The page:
Cyrus released “Achy Breaky Heart” when I was seven years old, and I fell for it. The upside? My mom bought me his Some Gave All cassette tape, and I fell in love with “She’s Not Cryin’ Anymore.” It was the first song in my life to grip me with emotion, which would later come to define my bond with music.
I know that it was either this or “Physical”, but I’m pretty sure it was this one because I have foggy memories of this being turned up for my amusement in the car when I was a small child. This is what happens when you’re a child of the eighties.
Dan Milliken: “Keep on Dancing” – The Gentrys
This is just my best guess. My dad used to crank this oldie in our living room and literally swing me and my little sister around in the air to it when we were young. I sometimes wonder if my preference for uptempo material (regardless of actual emotional tone) was established right there.
I don’t have a particular song in mind, but when I think about it, I realize that the first music that I remember really liking was from Raffi, a children’s’ singer. There was a particular cassette that I was obsessed with (recorded by my dad from the TV), which was a recording of a concert that aired on the Disney channel and subsequently released on CD a few years later.
As an adult when I revisited the album, along with Raffi’s Christmas album, I realized that the instrumentation closely resembled the sounds of country music. In fact, the country music community released a tribute to Raffi, which includes adorable recordings by the likes of Keith Urban, Marty Stuart, Kathy Mattea, Lee Roy Parnell, Lari White, Elizabeth Cook, Eric Heatherly, Alison Krauss and Asleep at the Wheel, among others.
My favorite track from the tribute is Raul Malo’s version of “Thanks A Lot” (not the Ernest Tubb song). Although I didn’t fall in love with country until I was a young adolescent, as I see it, loving Raffi music proves that I was wired to naturally love country music, even as a young child.
This husband-wife duo’s sound is mega-soothing, the perfect match for a song which gently nudges the listener to persevere through reality’s burdens and chores. When I need relaxation, it’s usually because I’ve stopped feeling like I can. This one helps me realign.
As melodramatic as it sounds, no song is truly “relaxing” for me because I have a hard time separating my emotion from music. The best I can come up with is a song that’s “comforting” – and what’s more comforting than signature Alan Jackson?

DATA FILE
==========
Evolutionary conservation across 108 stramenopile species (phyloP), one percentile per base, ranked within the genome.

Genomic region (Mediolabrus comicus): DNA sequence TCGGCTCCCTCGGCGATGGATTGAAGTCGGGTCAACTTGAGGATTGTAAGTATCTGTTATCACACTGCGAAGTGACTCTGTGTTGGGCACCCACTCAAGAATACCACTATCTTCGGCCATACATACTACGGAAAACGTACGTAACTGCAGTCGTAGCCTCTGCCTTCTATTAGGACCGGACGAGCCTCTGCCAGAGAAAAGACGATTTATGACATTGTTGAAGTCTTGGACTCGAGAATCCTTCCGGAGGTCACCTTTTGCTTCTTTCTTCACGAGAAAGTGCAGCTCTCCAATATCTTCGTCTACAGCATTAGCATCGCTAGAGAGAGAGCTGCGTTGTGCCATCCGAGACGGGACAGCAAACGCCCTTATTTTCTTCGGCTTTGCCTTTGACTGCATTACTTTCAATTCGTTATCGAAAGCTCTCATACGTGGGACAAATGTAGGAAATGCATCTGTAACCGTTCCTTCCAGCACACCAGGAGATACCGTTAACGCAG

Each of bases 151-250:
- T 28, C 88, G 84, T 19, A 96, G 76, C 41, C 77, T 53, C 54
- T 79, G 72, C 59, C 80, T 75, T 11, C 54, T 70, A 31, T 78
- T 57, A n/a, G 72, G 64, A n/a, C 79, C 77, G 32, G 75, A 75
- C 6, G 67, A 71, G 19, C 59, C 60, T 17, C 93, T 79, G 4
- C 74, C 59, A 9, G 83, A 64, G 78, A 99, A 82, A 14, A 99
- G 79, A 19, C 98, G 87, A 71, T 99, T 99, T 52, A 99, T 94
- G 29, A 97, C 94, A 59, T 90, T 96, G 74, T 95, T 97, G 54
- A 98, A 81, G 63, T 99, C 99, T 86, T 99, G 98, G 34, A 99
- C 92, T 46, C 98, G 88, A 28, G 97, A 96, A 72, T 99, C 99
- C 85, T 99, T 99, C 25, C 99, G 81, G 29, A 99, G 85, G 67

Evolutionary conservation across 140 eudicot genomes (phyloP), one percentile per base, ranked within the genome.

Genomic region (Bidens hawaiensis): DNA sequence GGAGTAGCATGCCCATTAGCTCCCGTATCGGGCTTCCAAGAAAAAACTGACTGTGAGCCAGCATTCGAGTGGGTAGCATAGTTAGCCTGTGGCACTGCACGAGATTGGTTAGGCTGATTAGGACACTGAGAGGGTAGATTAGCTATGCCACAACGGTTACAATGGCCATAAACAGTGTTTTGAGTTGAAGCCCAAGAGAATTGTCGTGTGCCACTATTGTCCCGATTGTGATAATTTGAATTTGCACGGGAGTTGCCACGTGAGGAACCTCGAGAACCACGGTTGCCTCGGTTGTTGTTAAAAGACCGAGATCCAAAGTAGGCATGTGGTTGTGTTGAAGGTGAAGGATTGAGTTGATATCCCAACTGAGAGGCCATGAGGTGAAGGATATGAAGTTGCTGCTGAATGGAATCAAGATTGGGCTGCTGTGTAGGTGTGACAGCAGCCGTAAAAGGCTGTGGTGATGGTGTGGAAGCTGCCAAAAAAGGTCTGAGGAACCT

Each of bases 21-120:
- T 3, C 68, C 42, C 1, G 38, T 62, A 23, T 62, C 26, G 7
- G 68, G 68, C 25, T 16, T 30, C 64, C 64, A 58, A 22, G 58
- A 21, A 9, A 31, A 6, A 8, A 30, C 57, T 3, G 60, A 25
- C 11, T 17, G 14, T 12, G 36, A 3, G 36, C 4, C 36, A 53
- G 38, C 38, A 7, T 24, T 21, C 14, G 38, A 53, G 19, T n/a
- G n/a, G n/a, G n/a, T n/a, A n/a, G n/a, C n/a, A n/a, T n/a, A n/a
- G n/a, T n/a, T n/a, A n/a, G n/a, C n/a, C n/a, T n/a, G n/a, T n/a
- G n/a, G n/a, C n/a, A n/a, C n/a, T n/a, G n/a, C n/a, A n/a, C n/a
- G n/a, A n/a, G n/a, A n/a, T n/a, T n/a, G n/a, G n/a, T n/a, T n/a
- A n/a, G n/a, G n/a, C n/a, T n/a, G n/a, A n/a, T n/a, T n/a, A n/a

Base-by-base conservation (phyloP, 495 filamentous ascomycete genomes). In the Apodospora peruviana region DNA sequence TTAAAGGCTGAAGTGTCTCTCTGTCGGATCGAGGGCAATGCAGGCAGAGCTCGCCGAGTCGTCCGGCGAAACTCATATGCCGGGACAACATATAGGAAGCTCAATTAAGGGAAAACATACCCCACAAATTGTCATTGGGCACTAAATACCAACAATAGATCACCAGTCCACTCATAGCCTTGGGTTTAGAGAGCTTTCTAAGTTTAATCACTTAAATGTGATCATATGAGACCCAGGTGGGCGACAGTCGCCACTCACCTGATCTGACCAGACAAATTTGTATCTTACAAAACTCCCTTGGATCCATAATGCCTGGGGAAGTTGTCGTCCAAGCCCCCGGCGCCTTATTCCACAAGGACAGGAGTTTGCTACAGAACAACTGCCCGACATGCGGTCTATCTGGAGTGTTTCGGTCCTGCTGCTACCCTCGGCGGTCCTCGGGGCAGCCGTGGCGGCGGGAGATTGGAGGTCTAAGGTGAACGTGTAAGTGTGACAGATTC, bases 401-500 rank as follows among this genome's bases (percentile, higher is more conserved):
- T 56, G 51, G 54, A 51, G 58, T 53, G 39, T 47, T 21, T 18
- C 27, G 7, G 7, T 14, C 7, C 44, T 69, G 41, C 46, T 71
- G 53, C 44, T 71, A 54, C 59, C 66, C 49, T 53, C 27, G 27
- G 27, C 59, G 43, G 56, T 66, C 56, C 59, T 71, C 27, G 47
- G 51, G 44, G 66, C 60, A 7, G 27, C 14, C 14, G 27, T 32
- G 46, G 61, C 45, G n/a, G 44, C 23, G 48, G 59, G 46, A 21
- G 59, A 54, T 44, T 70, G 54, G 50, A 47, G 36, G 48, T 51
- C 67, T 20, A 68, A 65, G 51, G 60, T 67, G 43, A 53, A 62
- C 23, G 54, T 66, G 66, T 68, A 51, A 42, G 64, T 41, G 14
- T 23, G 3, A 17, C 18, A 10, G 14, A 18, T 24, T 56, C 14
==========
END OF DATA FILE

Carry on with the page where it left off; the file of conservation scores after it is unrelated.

End-of-year lists abound, and we still have another on the way. But what about the best albums of 2011?
We’re in that super cool period of anticipation, where we wonder what the albums we know about will sound like, and hope that the albums that we don’t know about will be from artists who we can’t get enough of.
Right now, the announced albums that I’m most pumped for are the 2-CD live album from Todd Snider and the new studio album from Alison Krauss, both scheduled for release in early 2011.
Among the unannounced, I’m pining for new studio albums from Dwight Yoakam and Shania Twain. Feels like a lifetime since either had a proper album of new material.
If we’re getting into pipe dreams, I’ll add a new Dixie Chicks set into the mix.
Our look back at the year’s best singles comes to a close, with unprecedented CU consensus at the top of the list. The top two singles of the year were ranked in that order by three of our four writers, and both appeared in the top ten of the fourth writer.
Here’s our ten best of 2010:
The Best Singles of 2010, Part 4: #10-#1
Draw Me a Map Dierks Bentley
Bentley is getting a lot of deserved attention for sonically diverging from the mainstream to create a bluegrass-inspired album. It’s an excellent album, but to his credit, “Draw Me A Map” isn’t so far removed from some of the unreleased songs on his first two mainstream projects; It’s just that he gets to shine a finer focus on it for this album, and therefore, this seemingly subversive song for radio gets to be released. The inspired blend of Bentley’s ragged voice with Alison Krauss’ angelic one takes the song to an even sweeter level. – Leeann Ward
Broken Chely Wright
Robert Louis Stevenson once remarked that “Hope lives on ignorance; open-eyed Faith is built upon a knowledge of our life, of the tyranny of circumstance and the frailty of human resolution.” He was talking, in context, about marriage. The truth is that no one enters a relationship completely free of burden, and only by submitting to the complications of that truth can we avoid being ruled by them. Wright, for her part, manages the task with simple, earnest grace, probably strengthening her relationship through mere acknowledgment of its weaknesses. – Dan Milliken
Drop On By Laura Bell Bundy